Standard tuning for six string guitar is:
  1. E
  2. B
  3. G
  4. D
  5. A
  6. E
String 1 is the high E, the small string at the top of the neck, while string 6 is the low E at the bottom. Also remember, that pitch descends by number. String 1 is a high E, string 2 is the first B below string 1, string 3 is the first G below string 2, etc. So you know which octave each note belongs to, the frequency for A on string 5 is 440 Hz (just below middle C).

Technically, you don't have to use these notes, but they are considered the normal notes so if the tablature you're using doesn't tell you how to tune your guitar, standard E tuning can be assumed. Another popular variant of standard tuning is to tune a half-step lower using D#, A#, F#, C#, G#, D# instead, although the only real rule to standard tuning is as follows:
For strings 2, 4, 5 and 6 - Each string played on the 5th fret will be the same note as the string immediately above it (1, 3, 4 and 5 respectively) played open.
For string 3 - This string played on the 4th fret will play the same note as string 2 played open.
So there you have it. Other ways of tuning your guitar include drop tuning and open tuning.
See also How to tune a guitar
A more accurate way to tune a guitar than with the frets is with natural harmonics. Frets are inherently slightly inaccurate, and can give you a slightly out of tune note. Harmonics are dependent only on string tension, not the frets at all, and so are a much more accurate way of tuning. Also, you can hit the harmonic and take your hand away, so you can tune while the note is still playing.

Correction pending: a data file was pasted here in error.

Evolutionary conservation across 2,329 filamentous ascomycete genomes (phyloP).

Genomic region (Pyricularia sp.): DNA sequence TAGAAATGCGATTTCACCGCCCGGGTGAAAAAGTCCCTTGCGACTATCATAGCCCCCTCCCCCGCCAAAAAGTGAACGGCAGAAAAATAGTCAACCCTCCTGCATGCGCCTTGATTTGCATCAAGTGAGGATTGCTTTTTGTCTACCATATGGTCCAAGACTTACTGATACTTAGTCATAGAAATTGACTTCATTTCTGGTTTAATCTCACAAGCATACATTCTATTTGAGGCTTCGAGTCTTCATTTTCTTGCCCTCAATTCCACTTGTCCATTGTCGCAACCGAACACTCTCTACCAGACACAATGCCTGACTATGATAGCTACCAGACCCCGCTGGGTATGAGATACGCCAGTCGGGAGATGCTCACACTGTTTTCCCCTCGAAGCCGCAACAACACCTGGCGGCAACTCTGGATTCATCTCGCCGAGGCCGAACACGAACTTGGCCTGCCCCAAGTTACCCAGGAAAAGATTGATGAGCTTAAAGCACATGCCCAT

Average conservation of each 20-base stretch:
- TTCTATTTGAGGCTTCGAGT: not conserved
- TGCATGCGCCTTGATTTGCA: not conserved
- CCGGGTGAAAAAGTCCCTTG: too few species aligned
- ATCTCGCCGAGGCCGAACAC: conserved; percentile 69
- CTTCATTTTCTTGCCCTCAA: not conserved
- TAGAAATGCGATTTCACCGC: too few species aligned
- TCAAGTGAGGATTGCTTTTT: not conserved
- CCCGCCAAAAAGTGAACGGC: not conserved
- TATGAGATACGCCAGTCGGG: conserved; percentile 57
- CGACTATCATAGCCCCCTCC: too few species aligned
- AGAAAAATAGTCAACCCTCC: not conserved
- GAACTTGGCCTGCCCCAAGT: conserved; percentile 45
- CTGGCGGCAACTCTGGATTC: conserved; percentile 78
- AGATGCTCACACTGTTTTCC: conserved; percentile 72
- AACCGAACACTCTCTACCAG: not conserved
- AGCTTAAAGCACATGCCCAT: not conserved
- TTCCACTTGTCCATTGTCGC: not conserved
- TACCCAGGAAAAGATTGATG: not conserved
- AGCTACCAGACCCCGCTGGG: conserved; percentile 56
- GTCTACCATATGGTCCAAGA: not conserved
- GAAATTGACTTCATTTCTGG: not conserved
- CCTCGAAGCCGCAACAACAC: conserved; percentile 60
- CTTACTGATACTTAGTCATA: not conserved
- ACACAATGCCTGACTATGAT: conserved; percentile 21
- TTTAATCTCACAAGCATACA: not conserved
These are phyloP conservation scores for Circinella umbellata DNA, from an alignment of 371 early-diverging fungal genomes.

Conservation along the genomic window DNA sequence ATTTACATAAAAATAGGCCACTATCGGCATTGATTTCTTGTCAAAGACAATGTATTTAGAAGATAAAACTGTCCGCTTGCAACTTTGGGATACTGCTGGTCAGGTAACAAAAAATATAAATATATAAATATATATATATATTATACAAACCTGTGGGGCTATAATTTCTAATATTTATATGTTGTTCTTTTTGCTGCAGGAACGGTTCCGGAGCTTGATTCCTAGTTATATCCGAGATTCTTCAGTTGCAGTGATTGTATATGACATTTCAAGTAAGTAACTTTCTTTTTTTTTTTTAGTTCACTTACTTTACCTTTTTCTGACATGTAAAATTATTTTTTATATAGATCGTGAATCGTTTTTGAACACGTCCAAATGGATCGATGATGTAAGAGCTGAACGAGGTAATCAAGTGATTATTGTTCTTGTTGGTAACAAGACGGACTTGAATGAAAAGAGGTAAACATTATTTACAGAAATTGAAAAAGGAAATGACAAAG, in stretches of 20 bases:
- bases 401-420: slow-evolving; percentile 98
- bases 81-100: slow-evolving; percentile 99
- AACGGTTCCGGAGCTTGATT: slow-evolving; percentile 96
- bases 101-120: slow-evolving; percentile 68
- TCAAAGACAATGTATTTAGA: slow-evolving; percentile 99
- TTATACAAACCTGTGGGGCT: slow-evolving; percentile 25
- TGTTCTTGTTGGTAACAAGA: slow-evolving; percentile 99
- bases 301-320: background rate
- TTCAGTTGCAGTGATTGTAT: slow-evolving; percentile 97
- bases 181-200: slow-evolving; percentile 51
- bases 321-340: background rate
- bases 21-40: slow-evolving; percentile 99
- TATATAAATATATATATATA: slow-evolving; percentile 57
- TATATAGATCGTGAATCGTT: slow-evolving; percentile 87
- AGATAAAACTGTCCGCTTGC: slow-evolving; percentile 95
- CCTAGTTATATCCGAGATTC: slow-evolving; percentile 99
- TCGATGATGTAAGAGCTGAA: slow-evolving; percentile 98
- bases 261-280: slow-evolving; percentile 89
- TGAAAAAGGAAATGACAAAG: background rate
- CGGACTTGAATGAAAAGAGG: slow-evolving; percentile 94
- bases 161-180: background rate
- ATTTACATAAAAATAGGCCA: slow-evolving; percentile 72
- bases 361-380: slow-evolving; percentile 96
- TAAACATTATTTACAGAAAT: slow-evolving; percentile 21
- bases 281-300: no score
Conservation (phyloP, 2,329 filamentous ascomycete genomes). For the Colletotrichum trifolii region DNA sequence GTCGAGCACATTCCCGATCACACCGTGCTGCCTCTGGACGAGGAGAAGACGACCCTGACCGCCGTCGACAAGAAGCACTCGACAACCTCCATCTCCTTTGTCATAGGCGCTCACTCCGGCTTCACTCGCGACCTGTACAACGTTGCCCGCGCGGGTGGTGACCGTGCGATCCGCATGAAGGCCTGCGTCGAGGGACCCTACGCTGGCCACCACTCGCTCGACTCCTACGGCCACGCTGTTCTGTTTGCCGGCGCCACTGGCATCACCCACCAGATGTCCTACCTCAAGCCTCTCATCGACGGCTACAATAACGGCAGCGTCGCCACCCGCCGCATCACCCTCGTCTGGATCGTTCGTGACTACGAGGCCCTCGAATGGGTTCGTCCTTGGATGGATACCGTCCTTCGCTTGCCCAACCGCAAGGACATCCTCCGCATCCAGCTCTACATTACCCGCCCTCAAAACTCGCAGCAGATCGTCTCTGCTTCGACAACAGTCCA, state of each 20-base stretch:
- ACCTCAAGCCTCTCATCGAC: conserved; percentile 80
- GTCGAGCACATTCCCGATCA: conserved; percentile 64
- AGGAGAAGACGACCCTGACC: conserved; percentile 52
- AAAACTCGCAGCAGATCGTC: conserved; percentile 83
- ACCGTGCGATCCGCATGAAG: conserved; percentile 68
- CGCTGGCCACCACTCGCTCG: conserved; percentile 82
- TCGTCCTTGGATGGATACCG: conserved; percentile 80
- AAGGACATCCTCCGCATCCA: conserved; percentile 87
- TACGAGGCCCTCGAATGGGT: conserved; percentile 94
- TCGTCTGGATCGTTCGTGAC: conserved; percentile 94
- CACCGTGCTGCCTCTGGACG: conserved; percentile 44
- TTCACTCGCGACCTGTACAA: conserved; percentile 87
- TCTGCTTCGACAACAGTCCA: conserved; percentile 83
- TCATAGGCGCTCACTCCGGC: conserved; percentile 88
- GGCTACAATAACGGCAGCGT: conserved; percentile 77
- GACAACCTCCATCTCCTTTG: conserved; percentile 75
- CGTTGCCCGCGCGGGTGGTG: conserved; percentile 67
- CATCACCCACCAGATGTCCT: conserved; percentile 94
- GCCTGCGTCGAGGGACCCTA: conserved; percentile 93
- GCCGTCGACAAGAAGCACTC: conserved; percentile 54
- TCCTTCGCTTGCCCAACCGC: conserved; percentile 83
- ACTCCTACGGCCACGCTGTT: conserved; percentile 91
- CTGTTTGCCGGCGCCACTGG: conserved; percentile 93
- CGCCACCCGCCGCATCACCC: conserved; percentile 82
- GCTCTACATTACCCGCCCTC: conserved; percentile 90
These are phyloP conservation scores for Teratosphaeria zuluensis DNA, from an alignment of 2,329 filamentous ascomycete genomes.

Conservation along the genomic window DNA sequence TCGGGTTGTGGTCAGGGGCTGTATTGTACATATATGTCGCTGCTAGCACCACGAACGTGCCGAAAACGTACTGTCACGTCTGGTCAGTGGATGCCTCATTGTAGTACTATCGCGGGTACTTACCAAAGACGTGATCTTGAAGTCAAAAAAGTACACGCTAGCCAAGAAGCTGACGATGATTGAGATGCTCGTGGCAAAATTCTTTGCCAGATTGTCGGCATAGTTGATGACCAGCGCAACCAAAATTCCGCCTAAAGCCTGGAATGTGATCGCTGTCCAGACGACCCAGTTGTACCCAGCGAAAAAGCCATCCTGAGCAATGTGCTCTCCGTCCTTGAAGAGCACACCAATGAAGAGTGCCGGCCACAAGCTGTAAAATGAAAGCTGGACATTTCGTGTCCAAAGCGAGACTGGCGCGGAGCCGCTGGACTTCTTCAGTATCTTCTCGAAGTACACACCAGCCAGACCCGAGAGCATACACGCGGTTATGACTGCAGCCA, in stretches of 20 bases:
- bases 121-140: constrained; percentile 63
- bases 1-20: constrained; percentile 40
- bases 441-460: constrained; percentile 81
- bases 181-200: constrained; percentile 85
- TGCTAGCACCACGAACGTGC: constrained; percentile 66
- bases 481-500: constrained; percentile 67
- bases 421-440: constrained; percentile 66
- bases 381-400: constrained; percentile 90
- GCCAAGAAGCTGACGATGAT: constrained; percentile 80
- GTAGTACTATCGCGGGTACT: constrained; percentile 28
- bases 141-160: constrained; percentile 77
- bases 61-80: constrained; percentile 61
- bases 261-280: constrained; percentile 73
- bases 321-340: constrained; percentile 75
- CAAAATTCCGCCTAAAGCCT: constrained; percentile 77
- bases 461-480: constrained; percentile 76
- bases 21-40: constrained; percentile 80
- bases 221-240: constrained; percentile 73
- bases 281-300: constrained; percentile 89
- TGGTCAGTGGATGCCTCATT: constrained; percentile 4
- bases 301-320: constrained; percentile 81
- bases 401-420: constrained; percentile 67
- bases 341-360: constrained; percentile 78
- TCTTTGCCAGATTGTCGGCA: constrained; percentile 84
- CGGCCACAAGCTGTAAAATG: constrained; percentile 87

To tune with harmonics, for strings 3, 4, and 5, the harmonic at the 7th fret is the same note as the harmonic at the 5th fret of the string above it. So if you want to tune the 5th string, hit the 7th fret harmonic on the 5th string and the 5th fret harmonic on the 6th string. These notes should be the same. To tune the 2nd string, use the 8th fret harmonic on the 6th string. Those should be the same note, or possibly an octave apart, I can't remember. The 1st string can just be tuned to the bottom string since they are the same note 2 octaves apart.

That said, I usually tune my guitar with frets because I have a lousy ear and I find it difficult to tune higher pitches, so it's more difficult for me to tune the harmonics which are much higher pitched and I don't care that much if I'm a little out of tune when I'm just practicing. Of course, you can avoid all this by buying yourself a tuner which costs about 10 bucks and will give you accurate tuning as long as it has batteries.

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